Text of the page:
On 2 November 2019 the Springboks won the final of RWC with a staggeringly brilliant 32-12 victory over favourites England. They could not have imagined that 12 months on, they have not had the chance to build on that success, to play again, and to strut as world champions.
But that is the reality of Covid-19 ripped up schedules and torn up dreams. It’s impact on South Africa was too severe and went on just too long for rugby bosses to restart domestic competitions in time for potential Springbok players to have enough time to prepare.
New Zealand, Australia and Argentina will play in the revised Tri-Nations after the Boks withdrew from the Rugby Championship over player welfare concerns and travel uncertainty.
“I do have mixed feelings about missing out on the Championship,” Bok tighthead prop and World Cup winner Frans Malherbe said on a recent Daily Maverick webinar.
“We haven’t had enough game time and we are far off having enough to play Tests against sides like Australia and New Zealand. They have both played full domestic competitions and have had two Tests against each other in two weeks.
“The entire year has been a bit of an anti-climax after winning the World Cup and then hardly being able to play any rugby. But there is a positive side to consider.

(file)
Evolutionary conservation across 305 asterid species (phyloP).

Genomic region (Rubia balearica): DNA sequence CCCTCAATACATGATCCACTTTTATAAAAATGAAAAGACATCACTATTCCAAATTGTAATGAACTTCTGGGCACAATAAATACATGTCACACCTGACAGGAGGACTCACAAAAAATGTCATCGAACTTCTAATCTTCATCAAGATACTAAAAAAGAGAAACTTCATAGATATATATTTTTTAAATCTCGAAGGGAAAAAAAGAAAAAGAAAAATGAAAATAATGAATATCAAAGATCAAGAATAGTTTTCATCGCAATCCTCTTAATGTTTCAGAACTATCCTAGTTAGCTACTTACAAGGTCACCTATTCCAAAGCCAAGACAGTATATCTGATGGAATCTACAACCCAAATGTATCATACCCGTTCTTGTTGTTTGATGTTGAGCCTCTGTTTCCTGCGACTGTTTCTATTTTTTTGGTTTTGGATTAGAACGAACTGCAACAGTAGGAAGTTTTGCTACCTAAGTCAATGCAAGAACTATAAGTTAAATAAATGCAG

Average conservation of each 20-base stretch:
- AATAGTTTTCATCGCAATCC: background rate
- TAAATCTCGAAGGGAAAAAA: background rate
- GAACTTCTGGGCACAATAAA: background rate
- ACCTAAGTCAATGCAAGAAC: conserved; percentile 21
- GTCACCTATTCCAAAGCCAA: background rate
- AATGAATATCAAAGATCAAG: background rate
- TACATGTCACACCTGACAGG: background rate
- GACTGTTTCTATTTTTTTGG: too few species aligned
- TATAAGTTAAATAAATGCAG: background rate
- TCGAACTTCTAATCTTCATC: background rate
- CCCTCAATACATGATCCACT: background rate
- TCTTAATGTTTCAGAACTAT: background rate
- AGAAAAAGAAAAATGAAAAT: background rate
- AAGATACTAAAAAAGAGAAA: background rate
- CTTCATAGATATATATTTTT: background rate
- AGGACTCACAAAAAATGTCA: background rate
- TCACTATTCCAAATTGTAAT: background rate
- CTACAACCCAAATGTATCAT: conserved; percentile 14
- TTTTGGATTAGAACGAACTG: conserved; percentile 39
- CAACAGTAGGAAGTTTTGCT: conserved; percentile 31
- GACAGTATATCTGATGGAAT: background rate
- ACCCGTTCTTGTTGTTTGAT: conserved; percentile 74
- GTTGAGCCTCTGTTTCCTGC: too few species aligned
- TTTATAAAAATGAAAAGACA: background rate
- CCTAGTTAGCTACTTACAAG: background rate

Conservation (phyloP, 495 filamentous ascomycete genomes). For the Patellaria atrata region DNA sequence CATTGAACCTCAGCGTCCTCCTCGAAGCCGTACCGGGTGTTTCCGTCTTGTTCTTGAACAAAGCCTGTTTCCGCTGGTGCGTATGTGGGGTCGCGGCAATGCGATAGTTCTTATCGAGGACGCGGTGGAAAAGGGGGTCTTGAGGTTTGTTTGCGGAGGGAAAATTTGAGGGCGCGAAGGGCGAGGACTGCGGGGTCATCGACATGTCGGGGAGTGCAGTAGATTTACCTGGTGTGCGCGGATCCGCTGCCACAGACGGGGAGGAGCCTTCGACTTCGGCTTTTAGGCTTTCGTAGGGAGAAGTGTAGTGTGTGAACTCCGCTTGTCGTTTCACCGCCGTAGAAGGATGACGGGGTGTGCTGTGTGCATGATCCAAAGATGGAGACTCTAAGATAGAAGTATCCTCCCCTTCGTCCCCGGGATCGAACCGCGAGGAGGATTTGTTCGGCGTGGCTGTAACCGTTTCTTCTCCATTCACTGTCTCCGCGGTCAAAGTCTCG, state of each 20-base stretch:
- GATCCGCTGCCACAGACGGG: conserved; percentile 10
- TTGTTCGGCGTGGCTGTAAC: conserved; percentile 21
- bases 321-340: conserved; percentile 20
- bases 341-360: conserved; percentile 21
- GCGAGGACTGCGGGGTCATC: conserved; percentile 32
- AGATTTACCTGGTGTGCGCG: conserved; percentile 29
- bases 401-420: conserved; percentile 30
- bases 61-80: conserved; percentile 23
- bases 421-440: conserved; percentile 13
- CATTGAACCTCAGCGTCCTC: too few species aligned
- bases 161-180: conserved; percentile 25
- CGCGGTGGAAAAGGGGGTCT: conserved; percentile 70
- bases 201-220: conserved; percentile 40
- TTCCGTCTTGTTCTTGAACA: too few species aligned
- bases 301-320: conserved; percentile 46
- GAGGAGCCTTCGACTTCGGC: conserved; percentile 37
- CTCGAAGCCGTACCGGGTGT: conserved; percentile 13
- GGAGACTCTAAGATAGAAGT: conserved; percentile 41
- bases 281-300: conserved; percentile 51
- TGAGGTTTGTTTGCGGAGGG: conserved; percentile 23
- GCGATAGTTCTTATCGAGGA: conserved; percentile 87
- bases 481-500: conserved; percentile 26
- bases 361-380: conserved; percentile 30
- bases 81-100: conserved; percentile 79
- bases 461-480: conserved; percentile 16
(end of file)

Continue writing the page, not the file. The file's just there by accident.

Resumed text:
“Someone recently said to me that imagine Covid-19 had happened in 2019. This could have been last year and you wouldn’t have won the World Cup.”
The label of world champions will remain until at least 2023, but for the foreseeable future, there will be no Test rugby for Siya Kolisi’s men. Instead, they, as the rest of us, will sit back and observe the Six Nations coming to its belated conclusion this weekend and the Bledisloe Cup, which could also be decided in Sydney.
Six Nations, three possible winners
Before Covid-19 suspended the Six Nations in March, the tournament was precariously poised with England, Ireland and France in contention to win the title.
England, on paper, have the more straightforward task when they take on Franco Smith’s Italy in Rome. But for the Roses, winning the match might not be enough. They will almost certainly require a bonus point and a wide margin of victory to bulk out their points’ difference.